Transition to Baby Food

Tabitha - posted on 08/11/2009 ( 13 moms have responded )

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My six month old refuses to eat any baby food. We have tried infant feeders, bowls all different feeding positions. Any suggestions?

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Devorah - posted on 08/11/2009

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Try real food. To decide what food to give your little one...look at the teeth. If he/she no teeth or front teeth coming in, give her real food that is soft in its natural state—like papaya, mango,banana, peaches, egg...etc. Anything that humans need to grind with their molars (like grains, rice (yep...even baby rice cereal) will bother baby's digestion. Stick w/simple soft natural foods. This advice from a ND helped me when my son was 6 months. I often par-boiled pear and spinach, put it in the blender and wahlahhh....yummie baby food. To store it, I'd pour the food into ice cube trays, freeze it. Each cube is roughly 1 oz. Once they are frozen, pop them out into a zip lock and store in freezer. Another good comb is papaya and banana. Good Luck!

[deleted account]

Two words- real food. I probably used 3 jars of baby food over 4 children. Mine went straight to soft foods that were what everyone else was eating. My oldest wouldn't eat anything she couldn't put in her own mouth (except breast milk) AND had no teeth. She went straight to eating soft chunks of food off her high chair tray. I would give her pea sized chunks of banana, cheese, canned veggies and fruit, cereals broken up, rice cakes, chopped boiled or scrambled eggs, etc. She ate very little if any meat. She got her protein from eggs and cheese and milk. Try your baby out on different foods and see how he/she does. As someone said in another thread, there's nothing magic about baby food. It's really kind of gross! I wouldn't eat it. :-)

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Rhiannon - posted on 08/15/2009

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real food! something mushy enough like baby food. or you can always put whatever your eating in a blender to mix it up enough to feed them.

Lydia - posted on 08/15/2009

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My daughter loved purees but hated anything with texture. Started her on finger food and she got used to chewing (well more like chomping coz she hasnt got teeth) and swallowing bits of food. Now she'll eat pretty much anything. Experiment a bit with her foods - different flavours and textures. Theyll find something they like and start from there :)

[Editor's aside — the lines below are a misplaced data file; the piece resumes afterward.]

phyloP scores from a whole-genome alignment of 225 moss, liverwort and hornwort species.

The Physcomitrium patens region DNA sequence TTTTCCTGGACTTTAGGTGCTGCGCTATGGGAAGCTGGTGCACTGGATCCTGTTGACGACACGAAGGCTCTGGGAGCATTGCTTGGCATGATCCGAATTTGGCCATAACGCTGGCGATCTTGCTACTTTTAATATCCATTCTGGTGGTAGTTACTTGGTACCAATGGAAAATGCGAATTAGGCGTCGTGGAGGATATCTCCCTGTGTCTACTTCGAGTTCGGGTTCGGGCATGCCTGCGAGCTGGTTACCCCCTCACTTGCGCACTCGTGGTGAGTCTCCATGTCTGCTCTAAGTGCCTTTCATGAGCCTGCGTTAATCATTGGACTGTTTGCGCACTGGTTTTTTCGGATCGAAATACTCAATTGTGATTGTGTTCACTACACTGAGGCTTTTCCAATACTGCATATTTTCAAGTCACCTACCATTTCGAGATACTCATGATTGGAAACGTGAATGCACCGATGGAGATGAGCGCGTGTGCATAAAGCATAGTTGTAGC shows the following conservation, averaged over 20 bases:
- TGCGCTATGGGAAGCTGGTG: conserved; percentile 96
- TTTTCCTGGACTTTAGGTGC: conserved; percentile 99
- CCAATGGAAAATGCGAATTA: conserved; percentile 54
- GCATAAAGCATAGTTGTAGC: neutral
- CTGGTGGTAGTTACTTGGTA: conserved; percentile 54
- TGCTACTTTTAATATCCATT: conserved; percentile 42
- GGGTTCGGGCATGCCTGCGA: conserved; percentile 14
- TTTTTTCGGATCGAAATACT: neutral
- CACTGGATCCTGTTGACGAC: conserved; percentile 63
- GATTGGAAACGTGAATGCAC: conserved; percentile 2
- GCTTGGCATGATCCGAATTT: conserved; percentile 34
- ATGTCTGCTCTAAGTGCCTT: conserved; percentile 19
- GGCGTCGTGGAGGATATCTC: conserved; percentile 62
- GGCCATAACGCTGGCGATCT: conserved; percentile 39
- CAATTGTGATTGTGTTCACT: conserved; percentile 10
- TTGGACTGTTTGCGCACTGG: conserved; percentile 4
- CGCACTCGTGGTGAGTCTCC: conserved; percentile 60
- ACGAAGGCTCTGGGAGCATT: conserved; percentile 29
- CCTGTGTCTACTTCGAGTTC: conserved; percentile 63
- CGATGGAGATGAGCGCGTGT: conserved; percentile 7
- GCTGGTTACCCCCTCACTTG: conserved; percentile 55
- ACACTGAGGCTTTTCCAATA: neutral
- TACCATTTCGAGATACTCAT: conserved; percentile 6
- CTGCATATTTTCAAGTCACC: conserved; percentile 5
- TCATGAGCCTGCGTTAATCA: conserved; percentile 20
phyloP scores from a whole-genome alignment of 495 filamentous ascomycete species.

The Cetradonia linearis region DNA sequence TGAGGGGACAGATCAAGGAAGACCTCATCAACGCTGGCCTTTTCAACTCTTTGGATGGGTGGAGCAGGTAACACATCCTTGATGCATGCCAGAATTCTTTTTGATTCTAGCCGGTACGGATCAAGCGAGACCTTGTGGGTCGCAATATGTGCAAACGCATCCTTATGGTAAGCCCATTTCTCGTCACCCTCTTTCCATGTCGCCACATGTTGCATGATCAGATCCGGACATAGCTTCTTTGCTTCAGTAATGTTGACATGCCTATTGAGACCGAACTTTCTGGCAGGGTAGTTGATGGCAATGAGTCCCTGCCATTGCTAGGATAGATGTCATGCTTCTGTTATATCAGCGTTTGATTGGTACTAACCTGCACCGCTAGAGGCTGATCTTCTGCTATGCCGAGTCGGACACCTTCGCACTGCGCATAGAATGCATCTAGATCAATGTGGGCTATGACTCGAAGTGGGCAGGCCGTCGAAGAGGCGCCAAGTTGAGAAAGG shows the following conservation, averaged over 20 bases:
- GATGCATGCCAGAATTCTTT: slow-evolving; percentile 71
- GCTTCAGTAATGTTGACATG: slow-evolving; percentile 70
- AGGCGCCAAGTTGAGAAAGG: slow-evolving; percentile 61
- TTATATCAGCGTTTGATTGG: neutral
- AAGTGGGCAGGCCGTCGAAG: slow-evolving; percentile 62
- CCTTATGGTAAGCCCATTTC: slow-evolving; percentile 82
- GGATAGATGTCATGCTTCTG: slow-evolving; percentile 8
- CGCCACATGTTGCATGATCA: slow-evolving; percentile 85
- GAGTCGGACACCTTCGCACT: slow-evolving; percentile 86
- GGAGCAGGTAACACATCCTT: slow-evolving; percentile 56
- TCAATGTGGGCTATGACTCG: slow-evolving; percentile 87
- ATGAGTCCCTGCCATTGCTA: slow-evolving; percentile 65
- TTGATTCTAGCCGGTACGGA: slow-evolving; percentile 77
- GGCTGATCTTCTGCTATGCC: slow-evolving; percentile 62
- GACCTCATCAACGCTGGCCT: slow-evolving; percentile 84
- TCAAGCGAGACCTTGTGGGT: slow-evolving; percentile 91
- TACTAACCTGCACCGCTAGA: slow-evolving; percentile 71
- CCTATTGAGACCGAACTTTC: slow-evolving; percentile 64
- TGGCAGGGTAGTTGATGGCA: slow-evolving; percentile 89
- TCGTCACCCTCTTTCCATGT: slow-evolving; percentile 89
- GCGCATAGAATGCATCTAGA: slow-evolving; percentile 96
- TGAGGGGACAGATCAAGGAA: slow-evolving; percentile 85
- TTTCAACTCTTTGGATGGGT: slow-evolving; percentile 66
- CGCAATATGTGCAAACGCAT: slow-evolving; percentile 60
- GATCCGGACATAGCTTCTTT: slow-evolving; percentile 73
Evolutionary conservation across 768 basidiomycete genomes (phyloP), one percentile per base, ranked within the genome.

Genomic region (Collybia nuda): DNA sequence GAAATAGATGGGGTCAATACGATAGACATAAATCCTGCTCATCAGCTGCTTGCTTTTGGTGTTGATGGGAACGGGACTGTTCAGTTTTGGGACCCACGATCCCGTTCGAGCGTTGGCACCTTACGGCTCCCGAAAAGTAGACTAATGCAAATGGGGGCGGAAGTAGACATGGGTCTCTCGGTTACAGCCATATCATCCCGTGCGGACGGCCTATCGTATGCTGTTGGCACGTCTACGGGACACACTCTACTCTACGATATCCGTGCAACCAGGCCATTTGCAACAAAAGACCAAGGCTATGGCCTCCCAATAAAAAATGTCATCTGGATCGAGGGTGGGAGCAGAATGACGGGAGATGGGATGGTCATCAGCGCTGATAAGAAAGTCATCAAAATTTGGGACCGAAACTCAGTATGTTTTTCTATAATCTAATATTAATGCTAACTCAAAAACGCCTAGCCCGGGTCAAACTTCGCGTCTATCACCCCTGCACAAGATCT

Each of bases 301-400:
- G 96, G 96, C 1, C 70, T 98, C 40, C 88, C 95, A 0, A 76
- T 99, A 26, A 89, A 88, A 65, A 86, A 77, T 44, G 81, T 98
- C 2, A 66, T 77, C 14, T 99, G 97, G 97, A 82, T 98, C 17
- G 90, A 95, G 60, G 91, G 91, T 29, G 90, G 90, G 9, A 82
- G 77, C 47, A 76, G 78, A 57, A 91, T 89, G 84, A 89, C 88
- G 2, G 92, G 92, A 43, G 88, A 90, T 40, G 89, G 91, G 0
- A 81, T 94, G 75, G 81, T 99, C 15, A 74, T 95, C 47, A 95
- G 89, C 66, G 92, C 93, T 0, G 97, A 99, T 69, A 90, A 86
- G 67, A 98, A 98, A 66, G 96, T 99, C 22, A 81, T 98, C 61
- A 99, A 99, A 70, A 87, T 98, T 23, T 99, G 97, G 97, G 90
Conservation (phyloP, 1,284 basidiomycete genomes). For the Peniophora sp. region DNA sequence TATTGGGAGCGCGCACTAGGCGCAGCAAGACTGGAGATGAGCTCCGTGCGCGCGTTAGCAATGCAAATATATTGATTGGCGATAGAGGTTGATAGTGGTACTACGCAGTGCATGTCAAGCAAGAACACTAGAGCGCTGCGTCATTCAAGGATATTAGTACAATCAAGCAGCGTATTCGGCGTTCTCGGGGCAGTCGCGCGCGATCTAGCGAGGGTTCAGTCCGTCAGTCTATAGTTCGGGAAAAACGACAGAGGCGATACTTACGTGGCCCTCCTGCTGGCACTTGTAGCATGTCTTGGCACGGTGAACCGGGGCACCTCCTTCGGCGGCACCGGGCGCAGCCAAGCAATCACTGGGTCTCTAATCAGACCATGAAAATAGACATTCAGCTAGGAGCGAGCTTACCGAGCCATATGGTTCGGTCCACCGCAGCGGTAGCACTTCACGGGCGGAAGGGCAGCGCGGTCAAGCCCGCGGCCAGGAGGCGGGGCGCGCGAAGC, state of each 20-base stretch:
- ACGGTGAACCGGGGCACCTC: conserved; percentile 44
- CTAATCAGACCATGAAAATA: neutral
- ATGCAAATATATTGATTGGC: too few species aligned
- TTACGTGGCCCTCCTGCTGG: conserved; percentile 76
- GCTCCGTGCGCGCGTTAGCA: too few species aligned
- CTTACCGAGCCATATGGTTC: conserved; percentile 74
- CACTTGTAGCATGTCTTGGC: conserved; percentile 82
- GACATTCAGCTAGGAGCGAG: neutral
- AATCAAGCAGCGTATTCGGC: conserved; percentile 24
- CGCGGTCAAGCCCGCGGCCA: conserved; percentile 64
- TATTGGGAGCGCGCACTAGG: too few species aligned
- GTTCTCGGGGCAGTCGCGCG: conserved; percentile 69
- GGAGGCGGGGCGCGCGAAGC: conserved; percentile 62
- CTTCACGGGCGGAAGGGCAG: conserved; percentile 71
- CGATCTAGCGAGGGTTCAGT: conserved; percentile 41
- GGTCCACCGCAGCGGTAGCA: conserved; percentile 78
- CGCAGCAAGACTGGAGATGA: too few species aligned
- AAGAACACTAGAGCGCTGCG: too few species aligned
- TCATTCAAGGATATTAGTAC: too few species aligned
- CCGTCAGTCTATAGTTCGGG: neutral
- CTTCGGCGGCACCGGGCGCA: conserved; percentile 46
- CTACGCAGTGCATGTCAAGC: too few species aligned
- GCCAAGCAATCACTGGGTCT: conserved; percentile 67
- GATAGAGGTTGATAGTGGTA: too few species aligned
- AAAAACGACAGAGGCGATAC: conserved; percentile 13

Alice - posted on 08/15/2009

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My daughter started having baby rice on her six month bithday, but within a day she was having tiny portions (we're talking a couple of teaspoons here) of mashed vegetables. She absolutely loved sweet potatoes, but also liked carrots, potato and other veggies, plus of course bananas, pears, apple. Mix them together to get more interesting flavours. Within a month she was on 3 meals a day (still tiny portions) to supplement her bottle feeds. I then started her on foods she could hold and suck at, like pitta breads with humous, cheese cut into sticks, strips of pepper, etc. Some people advocate going straight to finger feeding options and cutting out the mashed /puree stage.



My daughter was(and is) a fussy eater and the health visitor suggested that she need food with more flavour, so at about 9 months we started her on very mild versions of veggie curry and veggie chilli, and she was instantly alot better at eating her food, she just didn't like bland! What you were eating when you were pregnant is probably what you baby craves?



PS I never added sugar or salt to any of her food, there is no need if you choose naturally tasty foods.



PPS My health visitor also pointed out that babies won't starve themselves, if they are hungry they will eat, if they are not hungry then they won't be interested. As long as your baby is getting milk, it will be fine for the moment.



PPPS My daughter and I are vegetarian.

Christina - posted on 08/11/2009

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Quoting Cathralynn:



Quoting heba:

Try Juices in her bottle .then use a wider opening for minced fruits and minced vegetables try to change the flavour so that she likes it .Use a very tiny portion of salt or lemon .change the combination so that u find out what she likes.for example use banana with orange juice to create a thin puree.or try potatoes and zuchini together with apinch of salt.